Aquaporins and Their Regulation after Spinal Cord Injury

Research output: Contribution to journalReview article

Authors

Colleges, School and Institutes

External organisations

  • Neuroscience and Ophthalmology, Institute of Inflammation and Ageing, University of Birmingham, Birmingham, B15 2TT, UK. amh776@student.bham.ac.uk.
  • Institute of Clinical Sciences, University of Birmingham, Birmingham B15 2TT, UK. a.c.conner@bham.ac.uk.
  • Aston University
  • Neuroscience and Ophthalmology, Institute of Inflammation and Ageing, University of Birmingham, Birmingham, B15 2TT, UK. a.logan@bham.ac.uk.
  • Neuroscience and Ophthalmology, Institute of Inflammation and Ageing, University of Birmingham, Edgbaston, Birmingham, B15 2TT, UK. z.ahmed.1@bham.ac.uk.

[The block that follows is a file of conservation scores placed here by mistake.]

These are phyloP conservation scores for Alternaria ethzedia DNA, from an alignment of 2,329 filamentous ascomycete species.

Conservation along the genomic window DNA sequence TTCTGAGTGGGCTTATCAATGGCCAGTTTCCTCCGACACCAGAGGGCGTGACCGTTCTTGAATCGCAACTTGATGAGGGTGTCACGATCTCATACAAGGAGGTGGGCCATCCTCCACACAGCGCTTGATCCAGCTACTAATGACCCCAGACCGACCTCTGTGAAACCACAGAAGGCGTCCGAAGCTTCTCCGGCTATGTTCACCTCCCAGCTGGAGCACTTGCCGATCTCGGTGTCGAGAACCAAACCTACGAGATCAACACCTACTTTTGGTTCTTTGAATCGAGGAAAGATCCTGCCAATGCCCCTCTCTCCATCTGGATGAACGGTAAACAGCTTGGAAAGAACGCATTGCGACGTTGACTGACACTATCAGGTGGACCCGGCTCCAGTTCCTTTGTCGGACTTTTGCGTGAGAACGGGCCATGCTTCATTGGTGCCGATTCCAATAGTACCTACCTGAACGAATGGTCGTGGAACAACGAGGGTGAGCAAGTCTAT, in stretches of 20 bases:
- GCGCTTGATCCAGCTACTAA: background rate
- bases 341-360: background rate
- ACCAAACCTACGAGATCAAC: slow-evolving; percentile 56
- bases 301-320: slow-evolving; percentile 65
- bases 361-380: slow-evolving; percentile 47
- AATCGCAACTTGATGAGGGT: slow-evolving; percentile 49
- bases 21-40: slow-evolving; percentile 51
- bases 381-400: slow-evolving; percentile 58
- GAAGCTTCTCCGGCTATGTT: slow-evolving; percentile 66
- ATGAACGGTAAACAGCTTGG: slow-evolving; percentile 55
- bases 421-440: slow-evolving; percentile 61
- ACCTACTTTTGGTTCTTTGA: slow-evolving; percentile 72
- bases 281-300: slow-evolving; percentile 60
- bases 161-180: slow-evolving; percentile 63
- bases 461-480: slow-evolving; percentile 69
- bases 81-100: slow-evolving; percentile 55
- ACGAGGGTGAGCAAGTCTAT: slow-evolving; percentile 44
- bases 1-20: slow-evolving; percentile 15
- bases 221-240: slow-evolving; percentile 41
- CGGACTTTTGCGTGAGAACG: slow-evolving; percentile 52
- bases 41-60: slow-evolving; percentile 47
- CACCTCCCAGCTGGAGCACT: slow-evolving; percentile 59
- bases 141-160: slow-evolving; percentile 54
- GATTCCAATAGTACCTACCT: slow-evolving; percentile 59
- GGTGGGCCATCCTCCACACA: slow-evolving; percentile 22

Abstract

After injury to the spinal cord, edema contributes to the underlying detrimental pathophysiological outcomes that lead to worsening of function. Several related membrane proteins called aquaporins (AQPs) regulate water movement in fluid transporting tissues including the spinal cord. Within the cord, AQP1, 4 and 9 contribute to spinal cord injury (SCI)-induced edema. AQP1, 4 and 9 are expressed in a variety of cells including astrocytes, neurons, ependymal cells, and endothelial cells. This review discusses some of the recent findings of the involvement of AQP in SCI and highlights the need for further study of these proteins to develop effective therapies to counteract the negative effects of SCI-induced edema.

Details

Original languageEnglish
Article number174
JournalCells
Volume7
Issue number10
Publication statusPublished - 18 Oct 2018

Keywords

  • aquaporin, edema, spinal cord injury, water channel